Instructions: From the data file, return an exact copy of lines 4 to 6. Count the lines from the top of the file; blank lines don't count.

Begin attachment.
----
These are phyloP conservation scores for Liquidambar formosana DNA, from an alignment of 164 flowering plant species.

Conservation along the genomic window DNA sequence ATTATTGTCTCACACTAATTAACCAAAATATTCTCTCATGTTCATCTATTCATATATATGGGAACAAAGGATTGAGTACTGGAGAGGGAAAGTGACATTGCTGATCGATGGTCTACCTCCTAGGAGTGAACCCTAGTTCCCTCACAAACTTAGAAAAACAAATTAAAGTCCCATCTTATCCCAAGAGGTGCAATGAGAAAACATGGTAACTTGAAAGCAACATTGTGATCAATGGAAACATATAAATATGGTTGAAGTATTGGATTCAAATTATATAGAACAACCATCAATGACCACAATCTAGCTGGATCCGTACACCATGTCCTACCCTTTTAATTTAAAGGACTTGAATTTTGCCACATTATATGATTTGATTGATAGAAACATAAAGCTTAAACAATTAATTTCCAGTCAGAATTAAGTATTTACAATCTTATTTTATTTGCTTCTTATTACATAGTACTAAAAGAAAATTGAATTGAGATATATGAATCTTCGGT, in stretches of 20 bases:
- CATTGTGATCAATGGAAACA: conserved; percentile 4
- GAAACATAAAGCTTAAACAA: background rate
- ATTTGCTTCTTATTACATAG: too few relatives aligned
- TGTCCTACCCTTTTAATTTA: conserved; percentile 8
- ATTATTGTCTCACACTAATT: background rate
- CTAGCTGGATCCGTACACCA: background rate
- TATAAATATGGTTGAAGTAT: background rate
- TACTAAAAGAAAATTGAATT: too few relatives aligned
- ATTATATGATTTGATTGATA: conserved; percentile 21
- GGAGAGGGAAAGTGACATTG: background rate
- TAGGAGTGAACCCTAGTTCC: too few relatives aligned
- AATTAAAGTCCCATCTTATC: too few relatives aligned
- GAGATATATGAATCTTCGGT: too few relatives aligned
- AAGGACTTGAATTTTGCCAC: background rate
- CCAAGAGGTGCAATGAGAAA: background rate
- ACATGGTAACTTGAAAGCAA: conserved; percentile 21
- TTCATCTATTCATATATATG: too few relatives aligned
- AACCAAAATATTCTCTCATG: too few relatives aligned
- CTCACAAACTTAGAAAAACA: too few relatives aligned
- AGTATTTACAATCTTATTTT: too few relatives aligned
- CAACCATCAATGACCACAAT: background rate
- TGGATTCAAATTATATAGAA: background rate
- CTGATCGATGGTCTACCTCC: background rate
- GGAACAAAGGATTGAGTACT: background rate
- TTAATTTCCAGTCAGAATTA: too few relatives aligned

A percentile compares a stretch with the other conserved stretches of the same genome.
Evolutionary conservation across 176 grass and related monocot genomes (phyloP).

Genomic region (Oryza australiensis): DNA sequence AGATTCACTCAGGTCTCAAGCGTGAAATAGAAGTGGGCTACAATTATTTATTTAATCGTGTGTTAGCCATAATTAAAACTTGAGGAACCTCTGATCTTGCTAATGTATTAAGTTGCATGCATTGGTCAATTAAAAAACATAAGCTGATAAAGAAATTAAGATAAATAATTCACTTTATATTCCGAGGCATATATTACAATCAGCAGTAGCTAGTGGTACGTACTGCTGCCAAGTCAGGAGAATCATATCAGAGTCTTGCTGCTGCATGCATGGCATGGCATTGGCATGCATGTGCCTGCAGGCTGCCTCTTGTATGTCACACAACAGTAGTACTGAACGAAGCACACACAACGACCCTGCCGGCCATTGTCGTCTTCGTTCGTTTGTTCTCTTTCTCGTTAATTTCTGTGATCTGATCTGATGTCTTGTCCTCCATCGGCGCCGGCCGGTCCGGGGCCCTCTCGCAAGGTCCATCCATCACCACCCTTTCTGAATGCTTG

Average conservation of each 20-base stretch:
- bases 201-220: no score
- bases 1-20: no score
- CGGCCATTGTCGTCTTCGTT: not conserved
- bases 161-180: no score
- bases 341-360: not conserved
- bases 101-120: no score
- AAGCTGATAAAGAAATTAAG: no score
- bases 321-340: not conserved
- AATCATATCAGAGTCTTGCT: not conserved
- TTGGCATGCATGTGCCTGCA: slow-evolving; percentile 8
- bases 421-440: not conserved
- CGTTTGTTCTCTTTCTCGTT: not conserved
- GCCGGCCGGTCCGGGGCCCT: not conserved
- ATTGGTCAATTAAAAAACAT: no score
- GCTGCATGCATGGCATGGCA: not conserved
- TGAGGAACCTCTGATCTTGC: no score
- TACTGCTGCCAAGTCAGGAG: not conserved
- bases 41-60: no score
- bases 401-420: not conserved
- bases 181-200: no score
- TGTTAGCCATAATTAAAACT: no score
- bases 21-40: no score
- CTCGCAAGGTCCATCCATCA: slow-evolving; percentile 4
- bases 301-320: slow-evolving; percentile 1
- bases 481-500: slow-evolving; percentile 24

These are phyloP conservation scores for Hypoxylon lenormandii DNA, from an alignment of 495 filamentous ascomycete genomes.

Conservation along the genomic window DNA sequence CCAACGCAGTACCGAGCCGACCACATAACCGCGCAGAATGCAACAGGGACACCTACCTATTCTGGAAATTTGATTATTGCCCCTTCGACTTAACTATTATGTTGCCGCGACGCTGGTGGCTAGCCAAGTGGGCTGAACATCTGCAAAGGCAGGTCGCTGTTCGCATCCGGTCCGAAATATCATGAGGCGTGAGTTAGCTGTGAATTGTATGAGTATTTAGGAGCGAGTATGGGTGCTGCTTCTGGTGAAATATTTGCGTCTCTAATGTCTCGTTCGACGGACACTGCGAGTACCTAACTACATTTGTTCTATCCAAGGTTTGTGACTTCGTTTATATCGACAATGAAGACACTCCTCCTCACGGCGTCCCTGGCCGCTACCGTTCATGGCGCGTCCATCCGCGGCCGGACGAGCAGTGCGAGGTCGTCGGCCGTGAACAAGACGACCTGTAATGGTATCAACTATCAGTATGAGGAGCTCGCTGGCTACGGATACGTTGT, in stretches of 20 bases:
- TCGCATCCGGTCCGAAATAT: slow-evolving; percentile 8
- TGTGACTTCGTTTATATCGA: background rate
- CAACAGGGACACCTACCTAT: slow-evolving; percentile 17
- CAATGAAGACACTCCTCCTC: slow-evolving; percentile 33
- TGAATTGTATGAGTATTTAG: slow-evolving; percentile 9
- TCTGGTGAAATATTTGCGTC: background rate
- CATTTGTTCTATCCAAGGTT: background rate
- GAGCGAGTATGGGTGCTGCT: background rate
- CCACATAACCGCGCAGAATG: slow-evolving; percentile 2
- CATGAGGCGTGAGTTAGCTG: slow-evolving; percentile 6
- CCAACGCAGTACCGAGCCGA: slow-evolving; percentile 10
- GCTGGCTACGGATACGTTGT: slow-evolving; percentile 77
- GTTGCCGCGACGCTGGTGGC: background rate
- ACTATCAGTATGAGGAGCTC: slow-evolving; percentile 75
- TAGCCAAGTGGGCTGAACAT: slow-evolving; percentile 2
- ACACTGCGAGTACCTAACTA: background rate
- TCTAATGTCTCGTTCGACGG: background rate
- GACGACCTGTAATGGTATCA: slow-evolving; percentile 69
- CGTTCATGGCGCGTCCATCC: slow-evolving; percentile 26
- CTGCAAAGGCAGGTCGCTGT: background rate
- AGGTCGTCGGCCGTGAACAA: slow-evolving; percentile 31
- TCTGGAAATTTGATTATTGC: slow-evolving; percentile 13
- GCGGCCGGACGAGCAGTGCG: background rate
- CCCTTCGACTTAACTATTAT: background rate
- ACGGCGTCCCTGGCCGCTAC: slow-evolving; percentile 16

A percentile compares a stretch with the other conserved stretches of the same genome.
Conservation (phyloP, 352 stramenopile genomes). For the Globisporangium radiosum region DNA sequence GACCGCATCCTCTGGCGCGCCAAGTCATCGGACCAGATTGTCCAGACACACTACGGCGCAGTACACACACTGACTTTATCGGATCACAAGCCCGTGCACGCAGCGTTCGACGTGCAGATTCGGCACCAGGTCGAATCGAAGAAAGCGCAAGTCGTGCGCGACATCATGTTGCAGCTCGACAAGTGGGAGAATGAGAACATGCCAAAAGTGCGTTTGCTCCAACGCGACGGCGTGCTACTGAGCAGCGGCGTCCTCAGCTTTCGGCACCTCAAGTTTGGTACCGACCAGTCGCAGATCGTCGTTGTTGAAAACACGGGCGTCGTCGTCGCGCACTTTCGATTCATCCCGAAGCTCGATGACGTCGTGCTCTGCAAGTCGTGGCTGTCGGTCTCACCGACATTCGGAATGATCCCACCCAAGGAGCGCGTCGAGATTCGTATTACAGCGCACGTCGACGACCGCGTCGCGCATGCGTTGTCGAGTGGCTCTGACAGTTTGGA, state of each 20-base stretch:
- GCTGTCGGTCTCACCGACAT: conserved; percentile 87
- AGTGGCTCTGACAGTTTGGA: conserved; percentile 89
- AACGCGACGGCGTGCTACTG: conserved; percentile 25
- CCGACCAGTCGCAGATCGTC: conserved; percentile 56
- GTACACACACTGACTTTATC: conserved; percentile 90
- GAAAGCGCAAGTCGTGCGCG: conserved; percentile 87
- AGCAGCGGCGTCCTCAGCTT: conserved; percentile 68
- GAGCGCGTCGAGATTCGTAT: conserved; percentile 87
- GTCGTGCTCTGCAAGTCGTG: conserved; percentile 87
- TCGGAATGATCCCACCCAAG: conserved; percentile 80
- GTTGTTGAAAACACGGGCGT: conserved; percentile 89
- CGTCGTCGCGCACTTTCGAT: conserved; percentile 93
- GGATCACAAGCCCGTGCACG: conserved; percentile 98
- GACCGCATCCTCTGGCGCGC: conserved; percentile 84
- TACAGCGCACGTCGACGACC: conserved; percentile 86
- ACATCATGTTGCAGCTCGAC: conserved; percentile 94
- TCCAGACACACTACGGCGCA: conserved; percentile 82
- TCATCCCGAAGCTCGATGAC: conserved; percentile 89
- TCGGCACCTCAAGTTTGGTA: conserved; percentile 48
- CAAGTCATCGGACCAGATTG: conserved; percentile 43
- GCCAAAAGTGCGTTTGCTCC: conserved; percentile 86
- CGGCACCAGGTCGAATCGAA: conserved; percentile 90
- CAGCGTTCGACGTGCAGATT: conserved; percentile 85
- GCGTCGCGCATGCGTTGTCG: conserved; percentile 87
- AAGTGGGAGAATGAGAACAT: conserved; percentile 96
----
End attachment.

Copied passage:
- GAAACATAAAGCTTAAACAA: background rate
- ATTTGCTTCTTATTACATAG: too few relatives aligned
- TGTCCTACCCTTTTAATTTA: conserved; percentile 8